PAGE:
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From: Philip Reames <listmail <at> philipreames.com>
Subject: Re: Proposal: add intrinsics for safe division
Newsgroups: gmane.comp.compilers.llvm.devel
Date: Tuesday 29th April 2014 17:07:28 UTC (over 3 years ago)
As the discussion has progressed and I've spent more time thinking about 
the topic, I find myself less and less enthused about the current 
proposal.  I'm in full support of having idiomatic ways to express safe 
division, but I'm starting to doubt that using an intrinsic is the right 
way at the moment.

One case I find myself thinking about is how one would combine profiling 
information and implicit div-by-zero/overflow checks with this 
proposal.  I don't really see a clean way.  Ideally, for a "safe div" 
which never has the exceptional paths taken, you'd like to completely do 
away with the control flow entirely.  (And rely on hardware traps 
w/exceptions instead.)  I don't really see a way to represent that type 
of construct given the current proposal.

Another point that is bothering me is how these intrinsics will interact 
with loop invariant code motion, and other condition check 
optimizations.  We have the potential to hide control flow from 
optimizations which would otherwise remove it.  I'm not stating these 
/aren't/ beneficial.  I'm simply stating that I remain somewhat 
unconvinced.  They seem like clear wins on some architectures (i.e. ARM, 
where the hardware includes the specific checks already), but not on 
others (i.e. x86 with it's exceptions).

Given the above, I'm going withdraw my active support from the current 
proposal.  (Note: This does not mean that I'm going to actively oppose 
it either!)

Let me make a counter proposal of my own.

1) Let's not add generic intrinsics at this time.  Instead, let's add 
cpu specific intrinsics with the exact semantics of the associated div 
instructions.
   a) for ARM, this would be the semantics of the current proposed 
instruction (right?)
   b) for x86, this would be an instruction which is defined to fault on 
the corner cases (the resume behaviour would /not/ be specified for the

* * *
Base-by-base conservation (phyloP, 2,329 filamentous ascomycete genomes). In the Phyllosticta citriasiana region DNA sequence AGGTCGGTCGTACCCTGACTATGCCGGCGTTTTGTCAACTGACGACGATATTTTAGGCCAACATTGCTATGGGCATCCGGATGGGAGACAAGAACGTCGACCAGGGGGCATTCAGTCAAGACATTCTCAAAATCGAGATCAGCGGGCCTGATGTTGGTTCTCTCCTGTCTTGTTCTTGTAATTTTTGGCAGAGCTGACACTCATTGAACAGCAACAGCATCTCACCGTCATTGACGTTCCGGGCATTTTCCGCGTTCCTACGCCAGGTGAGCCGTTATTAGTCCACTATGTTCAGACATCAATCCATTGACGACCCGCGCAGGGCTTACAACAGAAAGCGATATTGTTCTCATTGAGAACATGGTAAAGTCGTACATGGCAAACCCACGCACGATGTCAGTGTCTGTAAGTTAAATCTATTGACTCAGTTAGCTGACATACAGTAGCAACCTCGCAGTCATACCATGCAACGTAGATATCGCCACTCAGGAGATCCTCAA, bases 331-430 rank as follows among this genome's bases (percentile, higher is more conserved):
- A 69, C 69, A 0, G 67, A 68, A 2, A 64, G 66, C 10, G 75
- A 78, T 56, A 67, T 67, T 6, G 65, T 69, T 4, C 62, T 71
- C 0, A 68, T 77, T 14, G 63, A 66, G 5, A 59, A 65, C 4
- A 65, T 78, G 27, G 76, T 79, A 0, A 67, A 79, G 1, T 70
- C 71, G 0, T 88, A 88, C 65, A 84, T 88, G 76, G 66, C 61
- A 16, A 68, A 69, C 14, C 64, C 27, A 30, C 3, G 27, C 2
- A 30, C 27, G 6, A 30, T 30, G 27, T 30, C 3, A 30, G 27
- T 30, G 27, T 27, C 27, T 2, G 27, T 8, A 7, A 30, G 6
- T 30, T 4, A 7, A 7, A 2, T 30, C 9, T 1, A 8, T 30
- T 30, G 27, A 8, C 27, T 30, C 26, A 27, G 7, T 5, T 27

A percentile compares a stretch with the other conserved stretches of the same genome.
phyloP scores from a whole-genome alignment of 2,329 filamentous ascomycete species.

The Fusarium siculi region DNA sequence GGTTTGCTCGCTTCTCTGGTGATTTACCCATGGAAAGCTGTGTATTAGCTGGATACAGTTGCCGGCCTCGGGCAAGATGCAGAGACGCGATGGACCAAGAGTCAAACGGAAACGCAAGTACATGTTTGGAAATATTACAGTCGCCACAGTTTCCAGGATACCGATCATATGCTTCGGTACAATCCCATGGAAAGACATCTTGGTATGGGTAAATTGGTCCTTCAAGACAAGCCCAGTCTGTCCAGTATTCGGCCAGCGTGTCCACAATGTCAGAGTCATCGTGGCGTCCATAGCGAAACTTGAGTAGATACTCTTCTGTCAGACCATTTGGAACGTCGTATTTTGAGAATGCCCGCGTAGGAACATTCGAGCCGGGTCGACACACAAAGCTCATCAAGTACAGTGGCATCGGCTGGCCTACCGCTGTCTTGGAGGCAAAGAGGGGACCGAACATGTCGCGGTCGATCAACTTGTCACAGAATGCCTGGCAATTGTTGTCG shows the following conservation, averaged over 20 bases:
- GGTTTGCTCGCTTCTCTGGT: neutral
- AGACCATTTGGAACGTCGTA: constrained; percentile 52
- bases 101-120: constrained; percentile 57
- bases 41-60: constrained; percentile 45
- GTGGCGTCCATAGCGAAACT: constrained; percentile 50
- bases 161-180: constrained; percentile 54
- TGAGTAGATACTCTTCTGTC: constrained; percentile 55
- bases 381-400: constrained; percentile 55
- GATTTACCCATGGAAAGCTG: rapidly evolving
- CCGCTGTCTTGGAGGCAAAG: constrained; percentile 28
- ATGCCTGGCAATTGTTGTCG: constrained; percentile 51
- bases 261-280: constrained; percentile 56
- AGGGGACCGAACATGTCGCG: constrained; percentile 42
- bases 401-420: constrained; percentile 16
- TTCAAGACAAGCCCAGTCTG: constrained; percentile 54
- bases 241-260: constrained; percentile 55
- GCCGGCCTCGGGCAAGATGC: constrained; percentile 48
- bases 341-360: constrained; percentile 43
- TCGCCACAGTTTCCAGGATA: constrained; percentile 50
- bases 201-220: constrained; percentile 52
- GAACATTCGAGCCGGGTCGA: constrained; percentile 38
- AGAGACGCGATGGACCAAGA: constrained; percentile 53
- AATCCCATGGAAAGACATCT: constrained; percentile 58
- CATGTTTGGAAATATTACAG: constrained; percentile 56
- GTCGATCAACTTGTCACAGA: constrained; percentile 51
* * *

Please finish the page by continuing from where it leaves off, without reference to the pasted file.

moment)
1b) Teach the optimizer about the semantics of each - if we do go with a 
unified safe.div instruction later, this effort could be mostly reused.
2) Add optimizations (fairly late) which fold generic-div+control flow 
into machine specific div instructions.
3) Frontends that want machine specific semantics (i.e. trap or defined 
edge cases), can use the machine specific intrinsics directly.
4) We provide a set of IR helper functions which implement safe division 
in what we believe to be the best way.  This can be different for each 
supported platform.  This could either be the form of sample IR, or even 
as functions on IRBuilder.
5) We spend some time optimizing the IR generated by (4) and use that to 
inform our discussion about what is truly necessary from a performance 
standpoint.

Once this is in place, we can come back to the discussion of what an 
appropriate generic safe div intrinsic would look like.  In particular, 
we would have the performance data at hand to lay to rest the concerns 
raised by myself and Eric.  My strong suspicion is that the counter 
proposal will be "good enough" in practice for most users.

p.s. If we do go ahead with the current proposal, I'm going to 
*strongly* request they be marked experimental.  I think we'll need to 
iterate on these a few times.

Philip

On 04/29/2014 04:17 AM, Michael Zolotukhin wrote:
> Hi,
>
>> I am very much in favor of having a div instruction with well defined 
>> div-by-zero and overflow behavior.
> Actually, an interest in these intrinsics has been shown for quite a 
> long time, see for example thread [1].
>
> I updated the patch, now the intrinsics return {iN, i1, i1} to 
> separately indicate division by zero and overflow events. Though for 
> unsigned version only division by zero is relevant, I decided to keep 
> three elements in return structure for consistency (the last one is 
> always 0 in this case). With this change various front-ends can take 
> advantage of the intrinsics, depending on desired semantics.
>
> Also I changed semantics of srem intrinsics to better match semantics 
> of, for instance, Go. The original proposal stated that 
> safe.srem(min,-1) = min, but it makes more sense to return 0 
> here. Thus, we'll keep invariant X = div(X,Y)*Y + rem(X,Y).
>
>
>
>
>
>
> Does the patch look good? I'd be glad to hear any remarks and comments 
> regarding the patch, and adjust it correspondingly.
>
> [1] http://lists.cs.uiuc.edu/pipermail/llvmdev/2013-April/060955.html
>
> Best regards,
> Michael
>
> On Apr 27, 2014, at 2:45 AM, Keno Fischer